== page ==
It was a sunny, warm day, and we drove into the parking area near the container pier beside Point Pleasant Park. Only a few moments in, and it was clear that this was a popular place as I watched people come and go, and an almost steady stream along the path. I got out, map in hand, and set out in search of three particular pieces of history, the Point Pleasant Battery, Fort Ogilvie, and the Cambridge Battery.
Point Pleasant Battery:
This area, near to the shoreline, showed signs of recent winds and stormsurge. Debris was everywhere displaying evidence of just how the high the water had come. Today, however, Haligonians jogged, walked, ate lunch and carried on about their day.
The battery at Point Pleasant was rushed into construction in 1762 after the French seized control of St. John's, Newfoundland. The concern was that Halifax, already a strategic naval port, would also inevitabley be attacked. The fortification featured five 24-pounders facing forward, and two 9-pounders on the flanking side.
In the 1890's, two searchlights and generators were added to the site. World War I saw the guns upgraded to two 12-pounder quick firing guns which, combined with the searchlights, formed part of the harbour's anti-submarine defences.
It was finally decommissioned sometime near 1920.
I rounded an uphill corner and found myself entering the compound. Two men were playing with a dog and I couldn't help but note the contrast between that scene, and the reason for the structures behind them.
With the situation in France becoming unstable, the British built Fort Ogilvie in 1793 to bolster the defence of Halifax. It was meant to reinforce the existing Point Pleasant Battery already defending the main channel.
The fort was named after Brigadier General Ogilvie who was Commander-in-Chief of the Nova Scotia District from 1787 until 1794. When constructed, the fort was armed with six 24-pounder smooth-bore cannons with an effective range of about 1,200 yards.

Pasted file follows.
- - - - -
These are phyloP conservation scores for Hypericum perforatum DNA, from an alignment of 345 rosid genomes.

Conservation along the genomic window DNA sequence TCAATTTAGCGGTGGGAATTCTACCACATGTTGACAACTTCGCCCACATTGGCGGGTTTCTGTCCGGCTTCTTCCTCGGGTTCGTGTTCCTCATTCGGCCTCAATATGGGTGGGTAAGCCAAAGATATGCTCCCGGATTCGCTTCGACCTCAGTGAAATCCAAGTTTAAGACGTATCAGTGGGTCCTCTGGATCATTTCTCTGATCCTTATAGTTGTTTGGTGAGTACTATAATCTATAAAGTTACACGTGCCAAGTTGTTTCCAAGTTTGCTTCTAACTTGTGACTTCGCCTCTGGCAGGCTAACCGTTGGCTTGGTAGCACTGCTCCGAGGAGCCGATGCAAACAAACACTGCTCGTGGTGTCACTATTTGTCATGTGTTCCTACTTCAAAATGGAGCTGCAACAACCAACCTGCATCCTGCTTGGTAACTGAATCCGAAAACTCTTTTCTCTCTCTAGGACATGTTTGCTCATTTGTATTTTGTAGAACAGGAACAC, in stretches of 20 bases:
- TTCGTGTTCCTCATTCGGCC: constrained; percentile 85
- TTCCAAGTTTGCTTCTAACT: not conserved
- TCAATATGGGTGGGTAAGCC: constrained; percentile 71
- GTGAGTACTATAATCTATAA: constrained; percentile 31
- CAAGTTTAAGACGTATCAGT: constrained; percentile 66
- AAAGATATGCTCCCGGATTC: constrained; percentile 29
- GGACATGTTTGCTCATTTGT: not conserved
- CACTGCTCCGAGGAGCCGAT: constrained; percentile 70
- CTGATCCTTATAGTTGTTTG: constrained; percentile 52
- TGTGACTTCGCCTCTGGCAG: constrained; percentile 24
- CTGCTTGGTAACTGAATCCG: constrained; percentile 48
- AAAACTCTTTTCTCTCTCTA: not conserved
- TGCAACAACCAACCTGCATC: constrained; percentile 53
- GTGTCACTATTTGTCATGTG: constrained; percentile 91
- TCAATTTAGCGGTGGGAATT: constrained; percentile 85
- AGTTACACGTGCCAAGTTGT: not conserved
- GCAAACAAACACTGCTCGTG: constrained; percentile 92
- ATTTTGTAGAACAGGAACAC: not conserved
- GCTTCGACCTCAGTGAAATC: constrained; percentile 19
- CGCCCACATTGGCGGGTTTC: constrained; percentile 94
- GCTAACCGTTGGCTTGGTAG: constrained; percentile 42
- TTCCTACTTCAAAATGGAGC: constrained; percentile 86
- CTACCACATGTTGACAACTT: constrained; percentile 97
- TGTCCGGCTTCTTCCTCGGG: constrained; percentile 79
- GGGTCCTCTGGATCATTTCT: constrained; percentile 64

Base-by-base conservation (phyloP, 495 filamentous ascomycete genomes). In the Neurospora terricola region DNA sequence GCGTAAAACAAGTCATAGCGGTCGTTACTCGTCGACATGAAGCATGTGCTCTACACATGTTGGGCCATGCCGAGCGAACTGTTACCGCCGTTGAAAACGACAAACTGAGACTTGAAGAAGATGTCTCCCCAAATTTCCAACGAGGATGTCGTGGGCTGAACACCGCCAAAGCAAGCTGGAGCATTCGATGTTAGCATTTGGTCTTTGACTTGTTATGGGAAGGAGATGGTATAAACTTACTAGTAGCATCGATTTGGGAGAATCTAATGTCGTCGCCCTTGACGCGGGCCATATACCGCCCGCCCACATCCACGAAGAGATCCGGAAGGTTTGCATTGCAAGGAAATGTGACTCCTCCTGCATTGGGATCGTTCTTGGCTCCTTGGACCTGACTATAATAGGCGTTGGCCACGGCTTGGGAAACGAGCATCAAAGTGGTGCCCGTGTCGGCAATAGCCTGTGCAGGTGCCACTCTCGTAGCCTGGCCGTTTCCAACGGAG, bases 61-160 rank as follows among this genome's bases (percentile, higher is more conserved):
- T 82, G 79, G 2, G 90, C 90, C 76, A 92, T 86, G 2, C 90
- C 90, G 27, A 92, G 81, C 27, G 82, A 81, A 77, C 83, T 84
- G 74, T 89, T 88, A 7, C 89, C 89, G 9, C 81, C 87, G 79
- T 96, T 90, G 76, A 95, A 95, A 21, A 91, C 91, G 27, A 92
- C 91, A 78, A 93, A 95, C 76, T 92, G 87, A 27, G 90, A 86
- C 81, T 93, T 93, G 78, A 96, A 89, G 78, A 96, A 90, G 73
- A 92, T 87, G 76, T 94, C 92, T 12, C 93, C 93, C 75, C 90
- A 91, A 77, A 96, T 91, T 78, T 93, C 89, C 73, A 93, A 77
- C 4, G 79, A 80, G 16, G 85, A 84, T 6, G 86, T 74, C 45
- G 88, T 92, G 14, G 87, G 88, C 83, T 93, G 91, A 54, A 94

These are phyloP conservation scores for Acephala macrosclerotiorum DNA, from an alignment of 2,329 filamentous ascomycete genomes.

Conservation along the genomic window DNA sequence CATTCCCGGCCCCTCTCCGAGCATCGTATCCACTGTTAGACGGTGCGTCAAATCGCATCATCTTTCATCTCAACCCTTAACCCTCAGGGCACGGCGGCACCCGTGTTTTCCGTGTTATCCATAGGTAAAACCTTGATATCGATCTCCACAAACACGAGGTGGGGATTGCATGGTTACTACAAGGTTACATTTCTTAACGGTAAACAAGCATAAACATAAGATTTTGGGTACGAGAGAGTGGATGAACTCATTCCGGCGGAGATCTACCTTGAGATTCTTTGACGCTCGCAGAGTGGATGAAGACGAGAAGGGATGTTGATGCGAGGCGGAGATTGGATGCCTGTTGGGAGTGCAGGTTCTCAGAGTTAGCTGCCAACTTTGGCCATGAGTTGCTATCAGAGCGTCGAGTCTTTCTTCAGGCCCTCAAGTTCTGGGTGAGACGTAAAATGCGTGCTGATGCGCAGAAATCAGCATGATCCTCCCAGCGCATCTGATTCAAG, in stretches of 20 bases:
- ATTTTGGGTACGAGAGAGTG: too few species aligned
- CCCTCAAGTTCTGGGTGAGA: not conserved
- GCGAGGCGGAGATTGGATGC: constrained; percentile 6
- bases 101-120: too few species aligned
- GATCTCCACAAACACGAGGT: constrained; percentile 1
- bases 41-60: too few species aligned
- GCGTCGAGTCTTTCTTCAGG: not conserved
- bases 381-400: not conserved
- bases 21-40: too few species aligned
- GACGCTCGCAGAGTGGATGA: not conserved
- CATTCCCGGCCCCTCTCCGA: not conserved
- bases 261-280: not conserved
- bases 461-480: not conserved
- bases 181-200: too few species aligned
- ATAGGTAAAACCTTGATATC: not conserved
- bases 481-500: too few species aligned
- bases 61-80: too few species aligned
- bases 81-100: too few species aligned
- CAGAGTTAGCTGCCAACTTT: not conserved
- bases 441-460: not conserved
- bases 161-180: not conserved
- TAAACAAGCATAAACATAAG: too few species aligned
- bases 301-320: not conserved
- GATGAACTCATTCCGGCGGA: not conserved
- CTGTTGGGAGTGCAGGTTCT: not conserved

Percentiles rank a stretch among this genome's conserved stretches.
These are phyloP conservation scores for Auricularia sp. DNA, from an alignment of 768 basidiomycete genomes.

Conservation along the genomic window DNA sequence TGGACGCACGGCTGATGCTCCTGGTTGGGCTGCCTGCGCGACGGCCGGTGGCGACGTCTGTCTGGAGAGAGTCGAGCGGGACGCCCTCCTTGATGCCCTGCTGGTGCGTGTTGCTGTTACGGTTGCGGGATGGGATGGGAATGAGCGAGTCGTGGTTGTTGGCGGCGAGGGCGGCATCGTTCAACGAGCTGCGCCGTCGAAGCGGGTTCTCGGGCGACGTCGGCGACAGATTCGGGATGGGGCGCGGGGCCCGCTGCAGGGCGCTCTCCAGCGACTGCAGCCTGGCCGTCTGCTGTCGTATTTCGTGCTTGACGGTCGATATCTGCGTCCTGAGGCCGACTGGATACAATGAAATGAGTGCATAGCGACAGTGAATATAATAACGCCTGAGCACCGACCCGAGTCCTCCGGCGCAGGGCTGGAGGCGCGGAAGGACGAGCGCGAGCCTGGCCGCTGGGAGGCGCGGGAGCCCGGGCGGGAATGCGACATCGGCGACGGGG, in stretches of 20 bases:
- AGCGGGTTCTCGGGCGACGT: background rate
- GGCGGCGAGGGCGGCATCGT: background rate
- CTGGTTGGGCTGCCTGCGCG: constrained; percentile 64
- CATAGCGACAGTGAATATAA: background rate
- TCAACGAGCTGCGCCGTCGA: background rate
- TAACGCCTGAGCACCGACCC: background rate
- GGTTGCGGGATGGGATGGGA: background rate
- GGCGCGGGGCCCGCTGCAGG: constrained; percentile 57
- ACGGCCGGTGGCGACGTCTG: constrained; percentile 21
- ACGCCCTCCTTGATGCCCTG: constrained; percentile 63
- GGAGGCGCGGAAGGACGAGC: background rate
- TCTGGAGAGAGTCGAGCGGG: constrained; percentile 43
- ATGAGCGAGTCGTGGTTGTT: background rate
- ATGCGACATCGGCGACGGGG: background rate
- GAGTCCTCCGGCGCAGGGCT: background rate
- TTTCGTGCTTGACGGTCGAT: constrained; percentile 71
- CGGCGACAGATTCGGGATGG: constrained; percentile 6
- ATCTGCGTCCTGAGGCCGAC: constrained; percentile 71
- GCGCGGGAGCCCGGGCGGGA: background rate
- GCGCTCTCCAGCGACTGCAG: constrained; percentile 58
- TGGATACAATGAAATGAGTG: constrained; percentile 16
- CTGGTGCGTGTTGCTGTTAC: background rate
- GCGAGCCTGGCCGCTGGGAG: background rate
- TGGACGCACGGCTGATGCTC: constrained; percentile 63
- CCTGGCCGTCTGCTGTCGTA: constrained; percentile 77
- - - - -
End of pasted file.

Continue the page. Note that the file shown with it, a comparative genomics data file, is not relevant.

For the 30 years following the War of 1812, the fort fell into disrepair resulting in no usable cannons. In 1852, however, six 24-pounders were again placed here, upgraded in 1861 to 32-pounders as relations with the United States were again deteriorating.
With advances such as rifled cannons and metal-clad ships, the forts armaments became obsolete. By 1870, with the addition of the nearby Cambridge Battery, the guns were upgraded to five 9" and five 7" rifled muzzle-loaded guns. In 1890, an observing station was added to assist with the detonation of anti-ship mines in the harbour.
The turn of the century brought two 6" Mk VII rifled breech-loaded guns with a range of about 12,000 yards. Barracks and mess facilities were added as well.
World War II brought two 4.7" guns, and the fort became a training battery. It was closed in 1942, with most of the buildings having already been demolished. Major sections of the fort are either sealed, or buried under the park grounds.
I left here and followed a series of paths through the trees, guided by my phone to the next place of interest.
Construction of this battery began in 1862 and was completed in 1868 in direct response to relations between the British and the United States. It was armed with five 10" rifled muzzle loaders, and three 7" guns.
By the beginning of World War I, two 6" Mk VII breech-loading guns were put in place. When the batter was deactivated in 1918, those guns were transferred to Sydney, Nova Scotia.